Finding an ethical hamster store
But the good news is, we as consumers can help stamp out bad breeding practices by asking the right questions and buying from stores who really do make sure their stock has been raised humanely.
Start with small, independent pet stores in your area.
They are more likely to buy their hamsters from local breeders that they know and trust.
Some pet shop owners are also hobbyist breeders themselves.
Make sure the cages in the store are clean and well-kept, with sufficient food, water, and space.
Look for pet store hamsters with a smooth, shiny coat, bright eyes, and no discharge from the eyes, nose, or rear end.
This goes for not just the hamster you like, but for all its cage mates.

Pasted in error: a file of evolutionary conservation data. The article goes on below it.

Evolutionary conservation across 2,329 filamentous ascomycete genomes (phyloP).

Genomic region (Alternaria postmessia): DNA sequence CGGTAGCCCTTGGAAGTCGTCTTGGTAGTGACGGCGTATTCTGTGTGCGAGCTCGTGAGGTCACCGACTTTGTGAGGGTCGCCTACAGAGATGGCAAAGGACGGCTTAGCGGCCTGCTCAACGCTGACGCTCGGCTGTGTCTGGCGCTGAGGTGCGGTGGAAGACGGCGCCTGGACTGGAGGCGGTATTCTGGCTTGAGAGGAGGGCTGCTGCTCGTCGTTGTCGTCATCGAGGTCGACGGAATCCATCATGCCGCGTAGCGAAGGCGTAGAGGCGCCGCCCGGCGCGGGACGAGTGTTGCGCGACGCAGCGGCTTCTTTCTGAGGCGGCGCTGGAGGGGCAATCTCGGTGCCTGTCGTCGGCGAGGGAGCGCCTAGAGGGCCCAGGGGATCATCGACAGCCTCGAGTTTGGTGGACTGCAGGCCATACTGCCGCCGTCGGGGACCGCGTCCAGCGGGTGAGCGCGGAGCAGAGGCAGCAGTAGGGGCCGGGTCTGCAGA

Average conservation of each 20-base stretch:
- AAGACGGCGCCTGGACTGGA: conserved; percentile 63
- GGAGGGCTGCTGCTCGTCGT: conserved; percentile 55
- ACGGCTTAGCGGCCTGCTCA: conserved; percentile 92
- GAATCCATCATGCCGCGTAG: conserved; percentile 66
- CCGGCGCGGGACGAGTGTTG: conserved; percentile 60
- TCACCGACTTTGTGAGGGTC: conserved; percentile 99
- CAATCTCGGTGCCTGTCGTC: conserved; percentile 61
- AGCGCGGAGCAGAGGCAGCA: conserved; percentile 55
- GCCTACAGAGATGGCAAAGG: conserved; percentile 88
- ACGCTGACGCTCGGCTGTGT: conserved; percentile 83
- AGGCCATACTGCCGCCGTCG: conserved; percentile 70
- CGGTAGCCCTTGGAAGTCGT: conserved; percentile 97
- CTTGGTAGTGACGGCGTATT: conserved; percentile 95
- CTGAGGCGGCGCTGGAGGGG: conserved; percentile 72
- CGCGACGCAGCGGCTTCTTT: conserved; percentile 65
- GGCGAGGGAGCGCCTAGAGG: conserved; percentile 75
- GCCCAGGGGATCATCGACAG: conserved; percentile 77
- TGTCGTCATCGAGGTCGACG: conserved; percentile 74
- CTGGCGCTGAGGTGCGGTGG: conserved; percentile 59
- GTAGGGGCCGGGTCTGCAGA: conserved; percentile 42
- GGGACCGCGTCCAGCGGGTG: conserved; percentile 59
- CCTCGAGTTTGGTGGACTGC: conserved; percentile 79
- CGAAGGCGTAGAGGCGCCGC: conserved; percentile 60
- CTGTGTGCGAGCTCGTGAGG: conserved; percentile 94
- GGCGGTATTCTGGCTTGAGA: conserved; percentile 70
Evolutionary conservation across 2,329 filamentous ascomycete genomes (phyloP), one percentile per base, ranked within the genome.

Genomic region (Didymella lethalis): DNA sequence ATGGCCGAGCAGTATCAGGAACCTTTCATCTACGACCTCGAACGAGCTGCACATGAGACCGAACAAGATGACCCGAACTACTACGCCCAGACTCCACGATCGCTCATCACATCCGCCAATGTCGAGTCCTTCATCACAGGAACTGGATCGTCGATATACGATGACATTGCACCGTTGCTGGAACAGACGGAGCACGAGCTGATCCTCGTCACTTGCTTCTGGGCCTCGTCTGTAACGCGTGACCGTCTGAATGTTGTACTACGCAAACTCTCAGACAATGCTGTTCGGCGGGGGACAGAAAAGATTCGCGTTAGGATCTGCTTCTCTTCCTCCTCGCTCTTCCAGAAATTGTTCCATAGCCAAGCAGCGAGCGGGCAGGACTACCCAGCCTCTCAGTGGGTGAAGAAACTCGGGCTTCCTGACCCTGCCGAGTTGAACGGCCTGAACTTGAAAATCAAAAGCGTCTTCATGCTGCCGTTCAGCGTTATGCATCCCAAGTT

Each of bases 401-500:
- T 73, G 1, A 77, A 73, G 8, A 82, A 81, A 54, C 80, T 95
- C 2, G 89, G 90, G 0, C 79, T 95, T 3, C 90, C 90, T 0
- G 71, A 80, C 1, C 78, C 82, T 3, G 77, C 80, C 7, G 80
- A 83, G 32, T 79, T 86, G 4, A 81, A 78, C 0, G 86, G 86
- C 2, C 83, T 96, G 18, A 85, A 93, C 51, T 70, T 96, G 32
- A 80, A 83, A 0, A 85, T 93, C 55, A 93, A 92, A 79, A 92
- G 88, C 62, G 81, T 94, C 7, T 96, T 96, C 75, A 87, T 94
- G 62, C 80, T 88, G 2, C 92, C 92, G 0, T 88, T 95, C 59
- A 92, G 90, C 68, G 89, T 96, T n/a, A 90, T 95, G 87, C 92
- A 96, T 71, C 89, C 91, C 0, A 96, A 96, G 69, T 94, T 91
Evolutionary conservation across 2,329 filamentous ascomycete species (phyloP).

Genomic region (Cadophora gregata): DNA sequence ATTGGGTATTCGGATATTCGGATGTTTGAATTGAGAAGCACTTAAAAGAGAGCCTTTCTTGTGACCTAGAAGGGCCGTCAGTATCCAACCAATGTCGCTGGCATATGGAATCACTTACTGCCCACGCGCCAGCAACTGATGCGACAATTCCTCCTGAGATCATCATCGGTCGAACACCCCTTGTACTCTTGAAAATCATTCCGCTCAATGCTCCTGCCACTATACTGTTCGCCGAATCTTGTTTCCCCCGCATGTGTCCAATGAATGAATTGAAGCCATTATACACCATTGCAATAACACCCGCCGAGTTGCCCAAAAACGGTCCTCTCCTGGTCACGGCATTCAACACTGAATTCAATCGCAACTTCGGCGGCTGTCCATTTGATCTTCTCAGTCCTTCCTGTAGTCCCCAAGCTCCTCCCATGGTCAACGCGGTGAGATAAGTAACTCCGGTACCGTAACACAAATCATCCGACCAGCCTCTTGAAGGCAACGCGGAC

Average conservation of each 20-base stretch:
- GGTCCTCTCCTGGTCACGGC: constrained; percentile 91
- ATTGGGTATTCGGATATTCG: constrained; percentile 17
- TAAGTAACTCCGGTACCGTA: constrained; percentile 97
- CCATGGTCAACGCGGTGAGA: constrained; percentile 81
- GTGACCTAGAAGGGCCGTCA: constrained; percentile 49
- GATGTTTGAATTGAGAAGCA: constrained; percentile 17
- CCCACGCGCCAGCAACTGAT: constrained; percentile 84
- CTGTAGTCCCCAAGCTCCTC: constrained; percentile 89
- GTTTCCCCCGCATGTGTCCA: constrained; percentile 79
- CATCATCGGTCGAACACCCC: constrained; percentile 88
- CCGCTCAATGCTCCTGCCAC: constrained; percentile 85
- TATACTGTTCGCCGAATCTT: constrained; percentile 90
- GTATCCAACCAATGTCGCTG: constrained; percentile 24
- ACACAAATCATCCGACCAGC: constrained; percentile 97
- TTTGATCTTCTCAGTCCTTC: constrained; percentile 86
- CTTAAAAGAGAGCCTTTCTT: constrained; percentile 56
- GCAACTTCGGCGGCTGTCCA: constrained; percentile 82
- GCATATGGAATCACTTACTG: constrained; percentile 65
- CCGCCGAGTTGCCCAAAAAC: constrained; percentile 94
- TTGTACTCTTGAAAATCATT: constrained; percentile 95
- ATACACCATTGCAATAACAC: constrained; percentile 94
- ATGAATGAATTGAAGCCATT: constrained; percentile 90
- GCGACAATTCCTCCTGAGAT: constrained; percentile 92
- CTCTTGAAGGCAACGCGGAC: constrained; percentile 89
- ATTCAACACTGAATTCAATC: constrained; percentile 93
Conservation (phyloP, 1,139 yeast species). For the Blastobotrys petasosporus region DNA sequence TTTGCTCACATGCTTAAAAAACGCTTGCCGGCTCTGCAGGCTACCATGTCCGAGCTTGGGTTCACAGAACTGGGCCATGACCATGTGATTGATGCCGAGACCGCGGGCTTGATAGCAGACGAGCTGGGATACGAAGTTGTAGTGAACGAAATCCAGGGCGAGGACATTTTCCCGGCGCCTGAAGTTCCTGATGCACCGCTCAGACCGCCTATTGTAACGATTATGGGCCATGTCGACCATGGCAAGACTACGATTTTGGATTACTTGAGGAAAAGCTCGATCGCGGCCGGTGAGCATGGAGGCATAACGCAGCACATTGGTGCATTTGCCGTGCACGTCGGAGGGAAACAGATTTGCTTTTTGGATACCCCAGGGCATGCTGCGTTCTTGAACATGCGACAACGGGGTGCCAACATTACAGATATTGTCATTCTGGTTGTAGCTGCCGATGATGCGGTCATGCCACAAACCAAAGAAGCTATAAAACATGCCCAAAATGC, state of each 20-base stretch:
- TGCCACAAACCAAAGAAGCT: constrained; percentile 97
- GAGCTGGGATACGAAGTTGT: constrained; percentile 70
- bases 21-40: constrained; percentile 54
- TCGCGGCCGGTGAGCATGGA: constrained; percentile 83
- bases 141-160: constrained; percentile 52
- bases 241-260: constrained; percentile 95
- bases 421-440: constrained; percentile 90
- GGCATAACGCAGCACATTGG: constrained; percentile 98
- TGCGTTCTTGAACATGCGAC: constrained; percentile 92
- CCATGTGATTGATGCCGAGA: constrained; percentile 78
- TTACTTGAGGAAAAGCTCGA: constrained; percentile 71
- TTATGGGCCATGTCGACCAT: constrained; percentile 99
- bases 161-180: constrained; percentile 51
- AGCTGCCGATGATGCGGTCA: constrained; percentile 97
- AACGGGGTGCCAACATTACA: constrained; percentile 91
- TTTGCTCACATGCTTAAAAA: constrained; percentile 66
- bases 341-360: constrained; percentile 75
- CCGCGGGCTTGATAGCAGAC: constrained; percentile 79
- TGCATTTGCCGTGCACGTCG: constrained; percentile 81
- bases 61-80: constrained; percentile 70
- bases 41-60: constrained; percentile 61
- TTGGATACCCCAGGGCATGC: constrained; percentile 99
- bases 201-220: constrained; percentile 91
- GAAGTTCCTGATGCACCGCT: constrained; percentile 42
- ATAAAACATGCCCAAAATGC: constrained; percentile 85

Your new hamster should be healthy and lively; visit pet stores in the late afternoon or evening to see your hamster in action, since they do sleep a lot during daylight hours!
Baby hamsters for sale at a pet store should be between 4 to 8 weeks of age, and the staff working in the store should be able to tell you exactly when the hamsters they have were born.
Where to get a hamster: Hamsters for Adoption
You don’t need to go to a pet store or a breeder to get a hamster.
Hamsters are available for adoption at many animal shelters, and giving one a forever home has lots of advantages.
You can ask the staff at the shelter about their personality, and they will probably have been vet-checked before they were listed for adoption too.
I performed a petfinder.com search for adoptable hamsters in a single US zip code came up with an impressive 59 results!
Most of the hamsters were located at small animal rescue organizations and traditional animal shelters.
Adoption fees for small pets like hamsters tend to be very reasonable, usually no more than $5.